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Research Papers

A Numerical Investigation into Residual Stress Characteristics in Laser Deposited Multiple Layer Waspaloy Parts

[+] Author and Article Information
A. M. Kamara1

Laser Processing Research Centre, School of Mechanical, Aerospace and Civil Engineering,  University of Manchester, M13 9PL, United Kingdoma.kamara@manchester.ac.uk

S. Marimuthu, L. Li

Laser Processing Research Centre, School of Mechanical, Aerospace and Civil Engineering,  University of Manchester, M13 9PL, United Kingdom

1

Corresponding author.

J. Manuf. Sci. Eng 133(3), 031013 (Jun 15, 2011) (9 pages) doi:10.1115/1.4003833 History: Received July 21, 2010; Revised March 10, 2011; Published June 15, 2011; Online June 15, 2011

This paper reports an investigation into the residual stress generated with the laser direct metal deposition (LDMD) process and particularly that which arises from the deposition of a multiple-layer wall of Waspaloy on an Inconel 718 substrate. These Ni-based superalloys possess excellent strength and creep resistance at relatively high temperatures. These are attributes contributing to their extensive utilization in various applications in modern industry and particularly in the aerospace sector. Depending on its magnitude and nature (i.e., whether tensile or compressive), the residual stress generated in the combined use of these materials in an LDMD process affect interfacial bonding and structural integrity during the process, and it can also cause unpredicted in-service failures. Prediction of its distribution in the deposited structure is vital toward enhancing process optimization that could lead to its control. Using the ANSYS finite element package, this study investigated the residual stress characteristics in a 6 mm wide and 14 mm high Waspaloy wall that was built from the deposition of 20 layers each consisting of 6 parallel tracks. The predicted results were validated by published experimental data and showed very good agreement. The results indicated that irrespective of the position in the height of the wall, the stress along the length of the wall oscillates about a stress-free state. Along the height of the wall, the stress was found to vary with position. The wall is near stress-free close to the substrate, while, at positions close to the free surface, the stress was uniaxially tensile. The largely tensile stress in the beam scanning direction in the deposited wall increases with number of layers while the stress in the build-up direction in the wall is close to zero.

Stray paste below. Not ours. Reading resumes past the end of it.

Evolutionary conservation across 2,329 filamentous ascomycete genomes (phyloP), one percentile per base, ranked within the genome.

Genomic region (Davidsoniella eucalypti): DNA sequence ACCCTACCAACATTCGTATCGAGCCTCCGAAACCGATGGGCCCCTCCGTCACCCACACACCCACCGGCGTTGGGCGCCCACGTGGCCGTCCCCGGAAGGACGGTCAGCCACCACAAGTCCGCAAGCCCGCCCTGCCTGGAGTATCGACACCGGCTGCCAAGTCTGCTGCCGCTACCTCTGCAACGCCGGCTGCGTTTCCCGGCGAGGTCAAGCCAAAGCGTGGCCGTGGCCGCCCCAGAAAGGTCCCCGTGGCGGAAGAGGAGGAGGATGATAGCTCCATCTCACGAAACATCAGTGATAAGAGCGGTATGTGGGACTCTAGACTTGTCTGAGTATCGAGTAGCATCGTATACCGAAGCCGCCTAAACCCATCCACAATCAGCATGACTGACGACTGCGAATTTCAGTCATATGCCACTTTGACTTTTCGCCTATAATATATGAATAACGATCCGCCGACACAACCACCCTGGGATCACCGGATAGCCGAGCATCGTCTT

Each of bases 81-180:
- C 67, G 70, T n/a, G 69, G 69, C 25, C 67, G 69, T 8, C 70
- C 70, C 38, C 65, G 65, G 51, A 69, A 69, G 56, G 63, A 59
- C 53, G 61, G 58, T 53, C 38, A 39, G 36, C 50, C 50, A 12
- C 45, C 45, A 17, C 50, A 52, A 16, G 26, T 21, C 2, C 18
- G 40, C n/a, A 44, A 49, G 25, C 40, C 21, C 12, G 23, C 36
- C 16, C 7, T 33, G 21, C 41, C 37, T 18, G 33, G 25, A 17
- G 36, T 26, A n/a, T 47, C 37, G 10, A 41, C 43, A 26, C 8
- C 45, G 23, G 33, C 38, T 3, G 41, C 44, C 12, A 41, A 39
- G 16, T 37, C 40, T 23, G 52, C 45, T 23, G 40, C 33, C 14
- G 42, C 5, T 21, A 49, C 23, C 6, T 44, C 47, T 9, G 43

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Copyright © 2011 by American Society of Mechanical Engineers
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Figures

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Figure 1

The geometry and mesh used in the analysis

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Figure 2

Schematic illustration of the raster pattern of laser beam scanning used in the manufacture of the wall

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Figure 4

Contours plots of (a) z-component residual stress, σz , and (b) x-component residual stress, σx , as recorded through the x–z plane on the wall

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Figure 6

Residual stress (a) z-component, σz , and (b) x-component, σx , measured at positions in the direction of the x-axis and at the location 2 mm below the top surface of the wall

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Figure 7

Residual stress (a) z-component, σz , and (b) x-component, σx , measured at positions along the z-axis through the height of the wall

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Figure 8

Comparison of the x-component of residual stress, σx , for the wall builds of different number of deposited layers, measured in each case at positions along the z-axis through the height of the wall and the substrate

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Figure 9

Comparison of the distortion in the components with clad walls of the different number of deposited layers studied

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Figure 10

Schematic representation of stress generation: (a) initial stage with hot top layer, (b) the effective size of the top layer after cooling, (c) the deflection caused by the size mismatch, and (d) the direction of stress generation when the deformation shown in (c) is constrained [7]

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Figure 5

Residual stress (a) z-component, σz , and (b) x-component, σx , measured at positions in the direction of the of the x-axis and at the location 2 mm above the base of the wall

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Figure 3

Schematic illustration of beam/substrate interaction substrate at different times during beam scanning and length of clad, vdt, which is manufactured in every scan over a time of dt.

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